In the event of a machine breakdown, the legion of duplicate services can still continue to serve user requests thanks to that built in redundancy. It’s this sharing of the workload that gives the appearance that distributed systems have near-infinite resources. In reality, it’s a case of “many hands make light work”.

Distributed systems can be built on top of other distributed systems and use the existing architecture. An existing lower-level system will likely provide a sufficient base in order to build an entirely new set of processes that either do the same job but better, or have an entirely different function.

The other big plus is scalability, or the ability for a system to be modified to fit a problem area. This could be something like accommodating increased storage or using an increased number of datasets, all the while maintaining service with the user.

Unlike a non-distributed system that needs to be shut down in order to be updated, distributed systems, by their very nature, are duplicated across multiple machines. If one falls off, the rest can take up the slack and the only hint of disruption is perhaps a slightly longer time to fulfill requests for the user – like a longer load time.

Non-distributed systems require more power to be added to the same machine, generally in the form of a faster CPU, more RAM, more drive storage, etc. As with everything, the mainboard capacity has a limit and after a while, vertical scaling like this requires a full system hardware upgrade which gets pretty pricey.

However, distributed systems tackle the problem of handling too many requests and extended load times by just adding more machines to the system. You scale horizontally, as it’s way cheaper to just add in more processors than to buy a new processor that has a massive number of cores. Multiple cheaper machines can be thousands of times cheaper than scaling up a single server to handle the same increased load.

Distributed System Cons:

There aren’t many cons associated with a distributed system really. The big one is that due to the size of the system, some messages can get lost within the network.

Similarly, security exploits become a risk due to sharing between multiple machines. Vulnerabilities arise, and cyber-attacks and breaches can come by way of network, or local access install of backdoors.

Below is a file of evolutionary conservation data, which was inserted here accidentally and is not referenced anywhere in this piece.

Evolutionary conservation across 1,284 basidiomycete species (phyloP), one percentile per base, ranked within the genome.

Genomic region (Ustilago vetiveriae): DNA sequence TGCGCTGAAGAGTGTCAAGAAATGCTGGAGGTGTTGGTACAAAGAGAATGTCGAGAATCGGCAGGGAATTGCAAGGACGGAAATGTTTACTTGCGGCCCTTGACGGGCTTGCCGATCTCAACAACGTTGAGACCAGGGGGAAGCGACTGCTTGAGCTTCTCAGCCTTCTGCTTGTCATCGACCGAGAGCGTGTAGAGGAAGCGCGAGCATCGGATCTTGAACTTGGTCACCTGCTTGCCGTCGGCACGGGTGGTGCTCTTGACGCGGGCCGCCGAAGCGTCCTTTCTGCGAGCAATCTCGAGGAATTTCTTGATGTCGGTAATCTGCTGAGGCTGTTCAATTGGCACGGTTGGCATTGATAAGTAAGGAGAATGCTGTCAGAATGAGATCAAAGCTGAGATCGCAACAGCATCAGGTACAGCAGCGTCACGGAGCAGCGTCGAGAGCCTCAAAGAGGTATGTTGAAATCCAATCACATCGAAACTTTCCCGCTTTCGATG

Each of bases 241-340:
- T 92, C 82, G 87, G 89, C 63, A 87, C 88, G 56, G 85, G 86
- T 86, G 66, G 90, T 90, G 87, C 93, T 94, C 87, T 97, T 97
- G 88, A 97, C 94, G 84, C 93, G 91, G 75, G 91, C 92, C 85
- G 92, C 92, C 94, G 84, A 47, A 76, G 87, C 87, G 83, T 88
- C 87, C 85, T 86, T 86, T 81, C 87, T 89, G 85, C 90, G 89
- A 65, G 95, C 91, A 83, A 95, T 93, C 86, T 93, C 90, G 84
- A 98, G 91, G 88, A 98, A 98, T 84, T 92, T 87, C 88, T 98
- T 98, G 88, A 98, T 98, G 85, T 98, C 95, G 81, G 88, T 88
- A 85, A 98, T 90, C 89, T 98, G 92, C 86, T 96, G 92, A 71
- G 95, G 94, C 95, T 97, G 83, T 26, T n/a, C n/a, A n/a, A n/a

The individual machines may also become overloaded, if the shared workload is too high for the combined might of the conglomerate of duplicated services. The whole only works as good as the transmission of communication across the network.

The Current Trend:

Large scale projects are moving towards distributed service systems spread out across multiple powerful machines that can handle an extremely high volumes of requests and processing of data. It’s a similar concept to a pool of crypto miners all contributing to decoding the blockchain of a single bitcoin, as the power of a single system to do so is almost incomprehensible.

The horizontal scalability and lower set up price is the main draw for heading down the distributed system route. The ability to simply add in more machines offers unmatched performance at a much lower price point, and easily outweighs the security disadvantages associated with a system spread out across a network.

Downtime is what kills a business, especially those who deal with big chunks of data and a high workload. A distributed system eliminates the need for downtime because let’s face it, time is money – and money makes the world go round.


Engineers and architects that focus on large, complex distributed systems generally have a very deep and expert grasp on multiple programming languages, networking and hardware integration.  For this reason, SME’s of this caliber are in high demand.

Back-end engineers can expect between $150,000-$200,000 per year as a base salary, not including any stock, equity or bonus inclusions.  A principal or architect typically will earn north of $250,000, regardless of location.

To benefit from a confidential conversation about your career and learn of some of the best opportunities for Distributed Systems Engineers, contact Kofi Group today.